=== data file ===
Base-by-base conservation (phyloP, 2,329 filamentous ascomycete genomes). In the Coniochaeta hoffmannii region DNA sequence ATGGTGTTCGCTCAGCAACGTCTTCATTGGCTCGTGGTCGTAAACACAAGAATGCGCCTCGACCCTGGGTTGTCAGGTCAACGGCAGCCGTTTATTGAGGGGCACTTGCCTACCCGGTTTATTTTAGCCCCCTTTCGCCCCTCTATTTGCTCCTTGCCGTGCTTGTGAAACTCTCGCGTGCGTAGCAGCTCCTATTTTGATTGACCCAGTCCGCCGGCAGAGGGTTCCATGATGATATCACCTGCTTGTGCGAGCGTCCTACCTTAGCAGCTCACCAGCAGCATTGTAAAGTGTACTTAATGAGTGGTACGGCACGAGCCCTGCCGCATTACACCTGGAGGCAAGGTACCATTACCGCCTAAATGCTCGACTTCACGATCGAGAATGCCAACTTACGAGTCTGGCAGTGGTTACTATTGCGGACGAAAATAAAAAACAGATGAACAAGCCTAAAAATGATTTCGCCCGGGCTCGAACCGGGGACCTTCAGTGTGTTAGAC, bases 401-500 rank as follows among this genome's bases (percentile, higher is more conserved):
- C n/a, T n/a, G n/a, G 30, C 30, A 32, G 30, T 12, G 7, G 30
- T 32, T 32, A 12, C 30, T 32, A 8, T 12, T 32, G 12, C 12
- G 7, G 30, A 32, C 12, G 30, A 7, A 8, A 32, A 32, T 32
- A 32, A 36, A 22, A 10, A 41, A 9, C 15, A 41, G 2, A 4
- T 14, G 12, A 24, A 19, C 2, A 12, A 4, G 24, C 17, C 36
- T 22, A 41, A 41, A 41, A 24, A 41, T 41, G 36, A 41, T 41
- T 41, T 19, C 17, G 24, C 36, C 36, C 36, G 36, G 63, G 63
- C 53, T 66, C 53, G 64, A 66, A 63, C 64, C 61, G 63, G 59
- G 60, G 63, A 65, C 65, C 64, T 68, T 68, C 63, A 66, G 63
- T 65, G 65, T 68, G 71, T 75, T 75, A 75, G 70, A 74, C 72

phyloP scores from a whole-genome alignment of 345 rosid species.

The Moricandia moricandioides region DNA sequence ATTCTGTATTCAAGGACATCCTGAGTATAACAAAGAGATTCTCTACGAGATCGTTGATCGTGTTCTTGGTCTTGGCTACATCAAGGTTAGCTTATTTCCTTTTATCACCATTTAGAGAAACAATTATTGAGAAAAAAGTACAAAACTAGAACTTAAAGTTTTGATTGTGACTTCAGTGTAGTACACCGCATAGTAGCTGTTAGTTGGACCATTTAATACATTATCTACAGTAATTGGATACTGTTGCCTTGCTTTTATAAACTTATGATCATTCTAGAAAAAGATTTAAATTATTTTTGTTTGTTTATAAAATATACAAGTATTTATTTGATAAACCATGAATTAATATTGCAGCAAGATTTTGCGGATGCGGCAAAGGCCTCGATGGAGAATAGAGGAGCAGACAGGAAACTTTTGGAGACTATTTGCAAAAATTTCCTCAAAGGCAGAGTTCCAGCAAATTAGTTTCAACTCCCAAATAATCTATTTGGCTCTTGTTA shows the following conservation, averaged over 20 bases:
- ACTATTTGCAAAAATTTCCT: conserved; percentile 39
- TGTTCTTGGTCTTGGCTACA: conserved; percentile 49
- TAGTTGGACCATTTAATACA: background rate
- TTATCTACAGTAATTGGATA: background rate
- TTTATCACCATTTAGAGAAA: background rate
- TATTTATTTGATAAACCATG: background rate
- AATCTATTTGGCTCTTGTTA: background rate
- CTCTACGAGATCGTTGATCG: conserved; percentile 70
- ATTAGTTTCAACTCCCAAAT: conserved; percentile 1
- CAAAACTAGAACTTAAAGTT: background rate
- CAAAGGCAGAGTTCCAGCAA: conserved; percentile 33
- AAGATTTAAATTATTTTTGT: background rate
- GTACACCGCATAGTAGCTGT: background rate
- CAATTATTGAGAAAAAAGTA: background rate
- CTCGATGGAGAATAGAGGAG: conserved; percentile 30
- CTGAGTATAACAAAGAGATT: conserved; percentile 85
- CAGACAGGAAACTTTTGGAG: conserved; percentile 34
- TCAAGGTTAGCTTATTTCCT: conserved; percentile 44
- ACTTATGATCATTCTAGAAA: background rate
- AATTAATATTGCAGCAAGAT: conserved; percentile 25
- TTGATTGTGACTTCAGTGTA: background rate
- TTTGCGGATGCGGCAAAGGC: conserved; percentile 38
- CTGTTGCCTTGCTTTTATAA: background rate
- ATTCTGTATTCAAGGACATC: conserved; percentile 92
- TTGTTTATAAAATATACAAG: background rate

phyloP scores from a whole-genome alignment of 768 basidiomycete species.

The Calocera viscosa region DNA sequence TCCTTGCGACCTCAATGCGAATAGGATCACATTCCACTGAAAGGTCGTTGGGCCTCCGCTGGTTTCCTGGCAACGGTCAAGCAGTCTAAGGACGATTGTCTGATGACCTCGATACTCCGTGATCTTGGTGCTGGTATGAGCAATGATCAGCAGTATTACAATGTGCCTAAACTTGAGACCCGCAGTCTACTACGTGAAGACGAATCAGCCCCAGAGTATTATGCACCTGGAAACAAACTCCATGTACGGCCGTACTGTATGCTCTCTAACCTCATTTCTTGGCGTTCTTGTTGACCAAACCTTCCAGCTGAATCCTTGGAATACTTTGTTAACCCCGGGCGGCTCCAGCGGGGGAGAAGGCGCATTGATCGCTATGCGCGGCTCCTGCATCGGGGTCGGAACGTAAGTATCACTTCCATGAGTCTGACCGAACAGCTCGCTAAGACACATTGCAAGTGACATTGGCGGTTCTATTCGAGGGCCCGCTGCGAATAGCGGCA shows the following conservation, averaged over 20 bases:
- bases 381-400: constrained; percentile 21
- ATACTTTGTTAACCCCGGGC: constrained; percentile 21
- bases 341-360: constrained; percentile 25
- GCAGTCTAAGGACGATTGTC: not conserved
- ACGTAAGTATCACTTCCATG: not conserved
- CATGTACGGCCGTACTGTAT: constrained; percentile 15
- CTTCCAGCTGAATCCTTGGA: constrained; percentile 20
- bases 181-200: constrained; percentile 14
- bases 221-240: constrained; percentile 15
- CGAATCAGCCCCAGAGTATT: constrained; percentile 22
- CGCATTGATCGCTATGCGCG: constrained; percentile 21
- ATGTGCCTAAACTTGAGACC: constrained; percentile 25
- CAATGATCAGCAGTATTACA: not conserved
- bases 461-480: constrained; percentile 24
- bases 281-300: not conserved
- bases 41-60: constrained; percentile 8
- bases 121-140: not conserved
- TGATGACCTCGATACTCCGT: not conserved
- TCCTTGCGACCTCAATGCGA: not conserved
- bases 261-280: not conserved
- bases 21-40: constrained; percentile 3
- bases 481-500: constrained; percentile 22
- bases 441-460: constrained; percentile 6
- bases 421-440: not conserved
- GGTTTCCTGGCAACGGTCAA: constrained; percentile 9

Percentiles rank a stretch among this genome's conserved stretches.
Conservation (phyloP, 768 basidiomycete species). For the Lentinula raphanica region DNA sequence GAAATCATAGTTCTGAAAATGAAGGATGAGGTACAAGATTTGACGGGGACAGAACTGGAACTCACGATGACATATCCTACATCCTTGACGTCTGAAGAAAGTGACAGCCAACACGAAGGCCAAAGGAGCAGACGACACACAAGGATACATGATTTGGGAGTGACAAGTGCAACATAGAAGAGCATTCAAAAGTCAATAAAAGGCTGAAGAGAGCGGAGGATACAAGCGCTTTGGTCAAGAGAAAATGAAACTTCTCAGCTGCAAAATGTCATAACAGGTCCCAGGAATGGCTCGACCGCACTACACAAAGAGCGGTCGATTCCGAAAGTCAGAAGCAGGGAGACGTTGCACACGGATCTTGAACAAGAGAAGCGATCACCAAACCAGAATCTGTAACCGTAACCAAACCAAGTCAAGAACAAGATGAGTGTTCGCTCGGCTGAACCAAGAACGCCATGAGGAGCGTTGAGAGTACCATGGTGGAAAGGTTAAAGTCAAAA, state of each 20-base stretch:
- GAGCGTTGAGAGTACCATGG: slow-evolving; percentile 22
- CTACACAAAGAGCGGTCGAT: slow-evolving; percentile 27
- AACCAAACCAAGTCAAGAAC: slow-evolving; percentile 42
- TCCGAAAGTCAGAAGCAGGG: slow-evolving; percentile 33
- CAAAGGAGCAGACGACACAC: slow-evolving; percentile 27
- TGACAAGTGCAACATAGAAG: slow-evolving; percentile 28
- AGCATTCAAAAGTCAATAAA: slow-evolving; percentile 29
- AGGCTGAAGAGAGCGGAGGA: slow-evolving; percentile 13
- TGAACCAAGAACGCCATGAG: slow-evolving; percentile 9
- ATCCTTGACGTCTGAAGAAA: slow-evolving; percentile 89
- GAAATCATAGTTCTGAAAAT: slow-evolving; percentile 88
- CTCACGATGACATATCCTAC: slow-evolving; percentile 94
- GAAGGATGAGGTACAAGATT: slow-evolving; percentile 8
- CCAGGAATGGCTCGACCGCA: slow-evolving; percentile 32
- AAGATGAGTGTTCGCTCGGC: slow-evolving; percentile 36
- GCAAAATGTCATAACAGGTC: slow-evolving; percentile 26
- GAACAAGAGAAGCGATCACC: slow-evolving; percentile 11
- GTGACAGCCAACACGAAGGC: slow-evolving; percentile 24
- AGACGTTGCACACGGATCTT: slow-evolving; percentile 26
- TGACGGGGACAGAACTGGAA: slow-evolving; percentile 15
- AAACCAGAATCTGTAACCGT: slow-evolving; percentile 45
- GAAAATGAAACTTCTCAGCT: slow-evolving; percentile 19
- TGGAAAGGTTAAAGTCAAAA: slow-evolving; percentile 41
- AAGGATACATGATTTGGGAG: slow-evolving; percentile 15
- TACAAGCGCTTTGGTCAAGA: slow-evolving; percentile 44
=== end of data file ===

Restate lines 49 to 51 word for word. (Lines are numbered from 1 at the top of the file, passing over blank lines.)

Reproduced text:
- bases 221-240: constrained; percentile 15
- CGAATCAGCCCCAGAGTATT: constrained; percentile 22
- CGCATTGATCGCTATGCGCG: constrained; percentile 21